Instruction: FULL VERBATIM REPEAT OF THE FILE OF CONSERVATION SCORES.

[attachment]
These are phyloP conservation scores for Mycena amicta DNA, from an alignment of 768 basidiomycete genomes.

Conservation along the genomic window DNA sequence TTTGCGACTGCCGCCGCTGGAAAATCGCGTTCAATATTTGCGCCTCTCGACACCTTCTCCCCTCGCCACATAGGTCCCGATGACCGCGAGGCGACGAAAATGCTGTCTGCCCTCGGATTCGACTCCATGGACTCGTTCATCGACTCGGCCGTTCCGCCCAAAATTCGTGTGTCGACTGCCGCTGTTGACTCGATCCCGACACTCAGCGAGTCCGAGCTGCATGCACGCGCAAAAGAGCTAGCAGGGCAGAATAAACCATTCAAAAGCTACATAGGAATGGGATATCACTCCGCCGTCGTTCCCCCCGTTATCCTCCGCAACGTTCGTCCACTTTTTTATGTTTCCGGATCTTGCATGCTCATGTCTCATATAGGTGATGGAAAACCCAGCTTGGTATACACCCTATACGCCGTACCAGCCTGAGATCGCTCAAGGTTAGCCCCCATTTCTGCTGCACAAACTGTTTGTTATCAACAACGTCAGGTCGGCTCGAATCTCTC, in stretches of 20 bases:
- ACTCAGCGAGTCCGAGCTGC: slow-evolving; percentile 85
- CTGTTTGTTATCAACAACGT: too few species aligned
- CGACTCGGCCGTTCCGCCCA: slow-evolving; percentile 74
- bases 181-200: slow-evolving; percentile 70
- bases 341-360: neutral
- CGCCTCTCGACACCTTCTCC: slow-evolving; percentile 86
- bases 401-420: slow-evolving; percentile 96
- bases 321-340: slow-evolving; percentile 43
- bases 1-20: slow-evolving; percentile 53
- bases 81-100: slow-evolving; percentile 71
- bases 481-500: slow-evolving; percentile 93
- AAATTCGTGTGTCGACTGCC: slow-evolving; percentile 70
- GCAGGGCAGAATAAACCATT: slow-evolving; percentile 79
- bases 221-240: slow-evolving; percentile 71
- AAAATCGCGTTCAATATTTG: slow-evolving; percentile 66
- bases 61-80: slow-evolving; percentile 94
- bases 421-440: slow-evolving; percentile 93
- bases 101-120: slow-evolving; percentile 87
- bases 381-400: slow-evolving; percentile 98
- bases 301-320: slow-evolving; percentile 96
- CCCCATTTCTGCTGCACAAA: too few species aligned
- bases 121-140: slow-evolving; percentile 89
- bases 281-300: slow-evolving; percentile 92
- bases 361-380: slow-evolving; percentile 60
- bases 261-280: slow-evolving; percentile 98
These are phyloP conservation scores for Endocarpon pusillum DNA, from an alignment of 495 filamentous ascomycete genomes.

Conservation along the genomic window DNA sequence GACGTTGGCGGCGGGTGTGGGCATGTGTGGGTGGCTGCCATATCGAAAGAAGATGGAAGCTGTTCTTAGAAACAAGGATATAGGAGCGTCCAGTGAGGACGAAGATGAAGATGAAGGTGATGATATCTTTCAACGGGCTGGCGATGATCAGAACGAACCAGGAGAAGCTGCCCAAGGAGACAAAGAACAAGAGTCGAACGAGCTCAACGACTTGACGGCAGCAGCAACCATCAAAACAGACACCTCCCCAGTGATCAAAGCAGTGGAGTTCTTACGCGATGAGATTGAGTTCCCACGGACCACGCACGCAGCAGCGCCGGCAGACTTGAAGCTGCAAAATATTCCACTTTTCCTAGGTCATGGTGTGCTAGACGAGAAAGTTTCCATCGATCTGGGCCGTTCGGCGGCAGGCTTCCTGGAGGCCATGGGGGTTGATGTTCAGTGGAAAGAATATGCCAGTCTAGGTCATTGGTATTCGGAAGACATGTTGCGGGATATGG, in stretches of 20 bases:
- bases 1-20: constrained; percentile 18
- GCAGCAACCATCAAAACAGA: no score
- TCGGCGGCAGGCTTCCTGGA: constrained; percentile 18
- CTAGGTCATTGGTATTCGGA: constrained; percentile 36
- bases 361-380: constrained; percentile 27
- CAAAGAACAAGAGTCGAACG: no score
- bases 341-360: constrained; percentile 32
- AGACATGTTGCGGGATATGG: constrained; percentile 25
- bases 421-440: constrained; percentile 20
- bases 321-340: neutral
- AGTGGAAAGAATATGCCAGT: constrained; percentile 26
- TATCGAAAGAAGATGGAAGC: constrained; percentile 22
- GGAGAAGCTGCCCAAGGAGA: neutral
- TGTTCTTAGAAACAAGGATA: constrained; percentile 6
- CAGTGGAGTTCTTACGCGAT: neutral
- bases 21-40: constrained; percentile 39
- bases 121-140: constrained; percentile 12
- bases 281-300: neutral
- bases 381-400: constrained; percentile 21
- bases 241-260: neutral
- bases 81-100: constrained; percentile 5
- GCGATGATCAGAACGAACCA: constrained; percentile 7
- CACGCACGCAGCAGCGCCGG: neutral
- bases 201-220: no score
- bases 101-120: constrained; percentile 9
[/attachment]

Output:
These are phyloP conservation scores for Mycena amicta DNA, from an alignment of 768 basidiomycete genomes.

Conservation along the genomic window DNA sequence TTTGCGACTGCCGCCGCTGGAAAATCGCGTTCAATATTTGCGCCTCTCGACACCTTCTCCCCTCGCCACATAGGTCCCGATGACCGCGAGGCGACGAAAATGCTGTCTGCCCTCGGATTCGACTCCATGGACTCGTTCATCGACTCGGCCGTTCCGCCCAAAATTCGTGTGTCGACTGCCGCTGTTGACTCGATCCCGACACTCAGCGAGTCCGAGCTGCATGCACGCGCAAAAGAGCTAGCAGGGCAGAATAAACCATTCAAAAGCTACATAGGAATGGGATATCACTCCGCCGTCGTTCCCCCCGTTATCCTCCGCAACGTTCGTCCACTTTTTTATGTTTCCGGATCTTGCATGCTCATGTCTCATATAGGTGATGGAAAACCCAGCTTGGTATACACCCTATACGCCGTACCAGCCTGAGATCGCTCAAGGTTAGCCCCCATTTCTGCTGCACAAACTGTTTGTTATCAACAACGTCAGGTCGGCTCGAATCTCTC, in stretches of 20 bases:
- ACTCAGCGAGTCCGAGCTGC: slow-evolving; percentile 85
- CTGTTTGTTATCAACAACGT: too few species aligned
- CGACTCGGCCGTTCCGCCCA: slow-evolving; percentile 74
- bases 181-200: slow-evolving; percentile 70
- bases 341-360: neutral
- CGCCTCTCGACACCTTCTCC: slow-evolving; percentile 86
- bases 401-420: slow-evolving; percentile 96
- bases 321-340: slow-evolving; percentile 43
- bases 1-20: slow-evolving; percentile 53
- bases 81-100: slow-evolving; percentile 71
- bases 481-500: slow-evolving; percentile 93
- AAATTCGTGTGTCGACTGCC: slow-evolving; percentile 70
- GCAGGGCAGAATAAACCATT: slow-evolving; percentile 79
- bases 221-240: slow-evolving; percentile 71
- AAAATCGCGTTCAATATTTG: slow-evolving; percentile 66
- bases 61-80: slow-evolving; percentile 94
- bases 421-440: slow-evolving; percentile 93
- bases 101-120: slow-evolving; percentile 87
- bases 381-400: slow-evolving; percentile 98
- bases 301-320: slow-evolving; percentile 96
- CCCCATTTCTGCTGCACAAA: too few species aligned
- bases 121-140: slow-evolving; percentile 89
- bases 281-300: slow-evolving; percentile 92
- bases 361-380: slow-evolving; percentile 60
- bases 261-280: slow-evolving; percentile 98
These are phyloP conservation scores for Endocarpon pusillum DNA, from an alignment of 495 filamentous ascomycete genomes.

Conservation along the genomic window DNA sequence GACGTTGGCGGCGGGTGTGGGCATGTGTGGGTGGCTGCCATATCGAAAGAAGATGGAAGCTGTTCTTAGAAACAAGGATATAGGAGCGTCCAGTGAGGACGAAGATGAAGATGAAGGTGATGATATCTTTCAACGGGCTGGCGATGATCAGAACGAACCAGGAGAAGCTGCCCAAGGAGACAAAGAACAAGAGTCGAACGAGCTCAACGACTTGACGGCAGCAGCAACCATCAAAACAGACACCTCCCCAGTGATCAAAGCAGTGGAGTTCTTACGCGATGAGATTGAGTTCCCACGGACCACGCACGCAGCAGCGCCGGCAGACTTGAAGCTGCAAAATATTCCACTTTTCCTAGGTCATGGTGTGCTAGACGAGAAAGTTTCCATCGATCTGGGCCGTTCGGCGGCAGGCTTCCTGGAGGCCATGGGGGTTGATGTTCAGTGGAAAGAATATGCCAGTCTAGGTCATTGGTATTCGGAAGACATGTTGCGGGATATGG, in stretches of 20 bases:
- bases 1-20: constrained; percentile 18
- GCAGCAACCATCAAAACAGA: no score
- TCGGCGGCAGGCTTCCTGGA: constrained; percentile 18
- CTAGGTCATTGGTATTCGGA: constrained; percentile 36
- bases 361-380: constrained; percentile 27
- CAAAGAACAAGAGTCGAACG: no score
- bases 341-360: constrained; percentile 32
- AGACATGTTGCGGGATATGG: constrained; percentile 25
- bases 421-440: constrained; percentile 20
- bases 321-340: neutral
- AGTGGAAAGAATATGCCAGT: constrained; percentile 26
- TATCGAAAGAAGATGGAAGC: constrained; percentile 22
- GGAGAAGCTGCCCAAGGAGA: neutral
- TGTTCTTAGAAACAAGGATA: constrained; percentile 6
- CAGTGGAGTTCTTACGCGAT: neutral
- bases 21-40: constrained; percentile 39
- bases 121-140: constrained; percentile 12
- bases 281-300: neutral
- bases 381-400: constrained; percentile 21
- bases 241-260: neutral
- bases 81-100: constrained; percentile 5
- GCGATGATCAGAACGAACCA: constrained; percentile 7
- CACGCACGCAGCAGCGCCGG: neutral
- bases 201-220: no score
- bases 101-120: constrained; percentile 9